Sainsbury’s is implementing a series of new HR initiatives in an attempt to improve staff morale, as part of a 950m rescue plan unveiled last week.
Announcing the results of a three-month strategic review, the supermarket chain admitted that low staff morale has been a major factor in its financial struggles of recent years. It has issued four profit warnings this year.
The company announced a new bonus scheme, which “rewards all [staff] on store standards and availabilty” to help create a culture focused on support and customers. Staff suggestion and reward and recognition schemes have also been introduced.
The review – called Making Sainsbury’s Great Again – confirmed the retailer will be taking on 3,000 extra store staff, with working hours “optimised to match customers’ requirements”.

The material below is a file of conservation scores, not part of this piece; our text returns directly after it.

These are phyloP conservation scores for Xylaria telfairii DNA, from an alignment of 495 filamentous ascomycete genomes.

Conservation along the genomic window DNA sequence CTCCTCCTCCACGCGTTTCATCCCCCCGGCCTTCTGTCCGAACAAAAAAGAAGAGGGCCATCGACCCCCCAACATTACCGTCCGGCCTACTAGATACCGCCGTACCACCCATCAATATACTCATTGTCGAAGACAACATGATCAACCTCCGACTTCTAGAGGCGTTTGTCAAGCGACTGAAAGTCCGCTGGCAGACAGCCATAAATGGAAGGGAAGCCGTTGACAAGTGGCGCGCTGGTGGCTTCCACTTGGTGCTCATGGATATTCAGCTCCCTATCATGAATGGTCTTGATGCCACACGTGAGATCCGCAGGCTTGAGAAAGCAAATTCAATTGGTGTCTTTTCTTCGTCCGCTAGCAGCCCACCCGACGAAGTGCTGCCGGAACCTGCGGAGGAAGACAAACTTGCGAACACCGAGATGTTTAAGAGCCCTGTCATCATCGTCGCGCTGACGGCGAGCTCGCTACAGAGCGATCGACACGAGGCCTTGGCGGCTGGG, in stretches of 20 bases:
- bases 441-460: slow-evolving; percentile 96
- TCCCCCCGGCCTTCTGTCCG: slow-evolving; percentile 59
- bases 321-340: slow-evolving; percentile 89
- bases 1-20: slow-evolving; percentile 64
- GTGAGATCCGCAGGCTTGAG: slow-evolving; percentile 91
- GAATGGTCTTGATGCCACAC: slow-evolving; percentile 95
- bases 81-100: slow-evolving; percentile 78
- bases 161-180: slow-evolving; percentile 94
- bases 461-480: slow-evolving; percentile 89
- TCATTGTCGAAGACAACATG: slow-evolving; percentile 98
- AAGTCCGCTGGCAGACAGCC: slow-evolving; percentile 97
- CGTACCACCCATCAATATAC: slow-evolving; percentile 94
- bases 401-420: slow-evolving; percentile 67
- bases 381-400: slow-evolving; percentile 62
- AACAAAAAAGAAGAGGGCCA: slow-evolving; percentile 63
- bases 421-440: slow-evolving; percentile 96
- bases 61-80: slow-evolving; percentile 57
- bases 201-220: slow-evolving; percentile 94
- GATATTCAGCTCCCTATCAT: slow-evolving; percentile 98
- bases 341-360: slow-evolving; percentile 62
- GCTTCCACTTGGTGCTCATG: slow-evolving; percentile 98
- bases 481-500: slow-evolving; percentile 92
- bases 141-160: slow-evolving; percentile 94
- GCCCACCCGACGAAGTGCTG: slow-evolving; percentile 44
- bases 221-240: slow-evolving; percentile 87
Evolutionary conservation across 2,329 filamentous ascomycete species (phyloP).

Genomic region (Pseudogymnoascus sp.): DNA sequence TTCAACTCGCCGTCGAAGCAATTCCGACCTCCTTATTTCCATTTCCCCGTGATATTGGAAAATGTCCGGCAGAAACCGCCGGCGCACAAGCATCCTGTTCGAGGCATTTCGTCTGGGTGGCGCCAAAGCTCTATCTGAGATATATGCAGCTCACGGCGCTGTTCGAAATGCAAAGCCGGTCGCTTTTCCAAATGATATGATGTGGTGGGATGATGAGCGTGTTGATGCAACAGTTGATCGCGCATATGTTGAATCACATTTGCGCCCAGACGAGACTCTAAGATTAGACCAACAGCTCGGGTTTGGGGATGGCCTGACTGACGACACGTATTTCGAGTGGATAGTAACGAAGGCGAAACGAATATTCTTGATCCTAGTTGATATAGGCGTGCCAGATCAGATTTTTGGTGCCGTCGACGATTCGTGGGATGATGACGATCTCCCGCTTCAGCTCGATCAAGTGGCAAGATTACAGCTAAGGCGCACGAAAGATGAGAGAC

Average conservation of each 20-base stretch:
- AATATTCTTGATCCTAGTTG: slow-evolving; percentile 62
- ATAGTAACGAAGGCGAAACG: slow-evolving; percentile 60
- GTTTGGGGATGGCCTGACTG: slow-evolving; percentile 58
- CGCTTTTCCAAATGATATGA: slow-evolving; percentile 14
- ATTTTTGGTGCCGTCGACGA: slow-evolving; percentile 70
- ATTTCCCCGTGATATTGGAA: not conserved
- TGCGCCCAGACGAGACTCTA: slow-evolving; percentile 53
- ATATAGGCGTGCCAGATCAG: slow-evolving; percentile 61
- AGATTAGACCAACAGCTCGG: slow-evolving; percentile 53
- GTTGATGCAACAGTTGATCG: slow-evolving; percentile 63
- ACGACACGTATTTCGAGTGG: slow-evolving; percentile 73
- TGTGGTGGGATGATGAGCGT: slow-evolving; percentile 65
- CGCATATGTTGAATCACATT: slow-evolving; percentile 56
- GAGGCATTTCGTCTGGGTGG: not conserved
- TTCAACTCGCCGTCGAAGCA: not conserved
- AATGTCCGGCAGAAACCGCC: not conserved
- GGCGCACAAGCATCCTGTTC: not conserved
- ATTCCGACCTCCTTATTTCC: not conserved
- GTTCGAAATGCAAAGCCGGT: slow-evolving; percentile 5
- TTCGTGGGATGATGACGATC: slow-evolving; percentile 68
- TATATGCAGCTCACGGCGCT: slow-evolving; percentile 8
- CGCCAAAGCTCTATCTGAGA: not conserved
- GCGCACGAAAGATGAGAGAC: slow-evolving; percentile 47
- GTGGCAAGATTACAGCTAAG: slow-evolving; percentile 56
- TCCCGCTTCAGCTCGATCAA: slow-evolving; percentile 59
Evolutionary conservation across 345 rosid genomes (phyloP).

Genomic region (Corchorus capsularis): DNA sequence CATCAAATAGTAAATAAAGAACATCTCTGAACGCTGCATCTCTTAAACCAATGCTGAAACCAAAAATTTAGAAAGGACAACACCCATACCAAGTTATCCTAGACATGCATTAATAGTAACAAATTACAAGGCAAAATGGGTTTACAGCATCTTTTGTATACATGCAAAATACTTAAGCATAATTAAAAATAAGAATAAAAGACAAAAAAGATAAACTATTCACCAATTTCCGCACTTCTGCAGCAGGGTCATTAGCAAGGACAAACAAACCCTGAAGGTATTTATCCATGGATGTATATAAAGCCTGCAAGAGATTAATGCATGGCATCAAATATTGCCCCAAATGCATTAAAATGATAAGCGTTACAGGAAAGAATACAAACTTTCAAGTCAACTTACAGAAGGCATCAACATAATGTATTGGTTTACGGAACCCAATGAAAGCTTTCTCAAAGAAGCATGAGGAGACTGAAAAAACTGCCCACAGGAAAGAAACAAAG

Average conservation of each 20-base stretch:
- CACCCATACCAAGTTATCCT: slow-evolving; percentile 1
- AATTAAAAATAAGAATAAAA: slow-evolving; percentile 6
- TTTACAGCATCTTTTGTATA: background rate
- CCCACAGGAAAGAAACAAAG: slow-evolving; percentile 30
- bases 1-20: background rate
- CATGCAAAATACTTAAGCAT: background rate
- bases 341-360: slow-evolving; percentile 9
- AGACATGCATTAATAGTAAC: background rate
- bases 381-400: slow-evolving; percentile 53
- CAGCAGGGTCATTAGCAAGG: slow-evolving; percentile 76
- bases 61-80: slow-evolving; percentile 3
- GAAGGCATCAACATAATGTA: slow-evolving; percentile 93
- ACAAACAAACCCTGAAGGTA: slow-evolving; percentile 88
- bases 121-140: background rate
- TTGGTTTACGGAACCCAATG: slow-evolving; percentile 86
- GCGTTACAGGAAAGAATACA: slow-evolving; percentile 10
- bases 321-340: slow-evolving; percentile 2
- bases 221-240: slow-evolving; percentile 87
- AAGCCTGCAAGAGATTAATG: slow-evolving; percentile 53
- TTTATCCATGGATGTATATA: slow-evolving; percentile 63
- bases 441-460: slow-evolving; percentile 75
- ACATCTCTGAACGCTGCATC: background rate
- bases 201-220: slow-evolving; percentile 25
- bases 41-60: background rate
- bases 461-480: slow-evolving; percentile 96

Citing head office costs that were “significantly above those of competitors”, the company also said 750 non-store jobs would be axed, in addition to the 750 cuts announced earlier this year.
Sainsbury’s pensions policy also came under the spotlight last week, when a consultant warned that the company was risking a shortfall in its pension fund through a change in its investment strategy.
The company now invests 60 per cent of its assets in shares, which carry a higher risk, and 40 per cent in bonds. In a research note for RBC Capital Markets, John Ralfe said the increased risk means the company should now be contributing 53m rather than the current 20m to the fund.